50 years ago today, Gene Patterson published influential ‘Flower for the Graves’ column

Fifty years ago today, Gene Patterson, editor of The Atlanta Journal Constitution, published his most famous editorial column, “A Flower for the Graves.” The sad occasion was one of America’s most vicious hate crimes, the dynamite bombing of a Baptist church in Birmingham, Ala. The blast killed four young girls.

Patterson’s rage at his fellow white Southerners comes out in every word. The column was deemed so powerful in its time that Walter Cronkite asked Patterson to read it for the CBS Evening News. While some of its language may feel outdated, its clarion call for racial justice rings as loud and clear as ever.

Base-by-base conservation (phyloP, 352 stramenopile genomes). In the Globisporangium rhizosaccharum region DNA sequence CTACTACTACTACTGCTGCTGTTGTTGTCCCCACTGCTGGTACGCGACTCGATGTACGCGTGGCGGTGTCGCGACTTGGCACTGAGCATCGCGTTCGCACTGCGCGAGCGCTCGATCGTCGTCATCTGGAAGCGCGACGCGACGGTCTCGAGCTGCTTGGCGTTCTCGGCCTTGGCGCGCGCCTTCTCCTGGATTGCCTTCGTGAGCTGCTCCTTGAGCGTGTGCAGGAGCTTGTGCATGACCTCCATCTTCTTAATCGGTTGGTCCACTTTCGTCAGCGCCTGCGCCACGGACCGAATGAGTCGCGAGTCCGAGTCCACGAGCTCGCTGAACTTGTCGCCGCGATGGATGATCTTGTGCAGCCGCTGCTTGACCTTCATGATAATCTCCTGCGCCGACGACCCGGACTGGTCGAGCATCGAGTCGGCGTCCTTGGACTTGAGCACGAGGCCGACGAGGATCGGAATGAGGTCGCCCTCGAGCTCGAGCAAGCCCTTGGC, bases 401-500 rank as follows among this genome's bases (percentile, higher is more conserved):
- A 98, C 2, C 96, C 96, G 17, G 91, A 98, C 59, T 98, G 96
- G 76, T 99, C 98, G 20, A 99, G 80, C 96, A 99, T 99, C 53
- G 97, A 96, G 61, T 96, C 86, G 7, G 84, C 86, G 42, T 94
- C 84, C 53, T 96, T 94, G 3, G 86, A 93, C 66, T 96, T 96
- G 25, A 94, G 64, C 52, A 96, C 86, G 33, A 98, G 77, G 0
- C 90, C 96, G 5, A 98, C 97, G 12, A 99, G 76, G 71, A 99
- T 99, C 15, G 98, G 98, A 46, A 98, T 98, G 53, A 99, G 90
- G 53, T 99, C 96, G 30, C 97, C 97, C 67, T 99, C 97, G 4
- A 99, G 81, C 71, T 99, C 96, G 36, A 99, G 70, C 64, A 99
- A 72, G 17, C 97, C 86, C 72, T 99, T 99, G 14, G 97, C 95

Patterson, who died earlier this year, holds a special place in the history of the Poynter Institute. Nelson Poynter appointed Patterson to succeed him as the leader of the St. Petersburg Times and to create the school that would own the newspaper. The library at Poynter is named after Patterson. A copy of his famous column hangs nearby.

Poynter’s Roy Peter Clark wrote more about the column in this CNN piece. Below are some AP photos that show the aftermath of the tragic Birmingham bombing.

“In this Sept. 15, 1963 file photo, investigators work outside the 16th Street Baptist Church in Birmingham, Ala., following an explosion that killed four young girls. The city of Birmingham is planning five days of events with political leaders, artists and ordinary citizens to mark the 50th anniversary of the racist church bombing that killed four black girls. Attorney General Eric Holder, former Secretary of State Condoleezza Rice, director Spike Lee and actor Jamie Foxx are among those participating in what’s being called “Empowerment Week.” Events begin Wednesday, Sept, 11 and continue through Sunday, Sept. 15, the anniversary of the bombing of the church. Three Ku Klux Klansmen were convicted in the bombing years later.”
(AP Photo/File)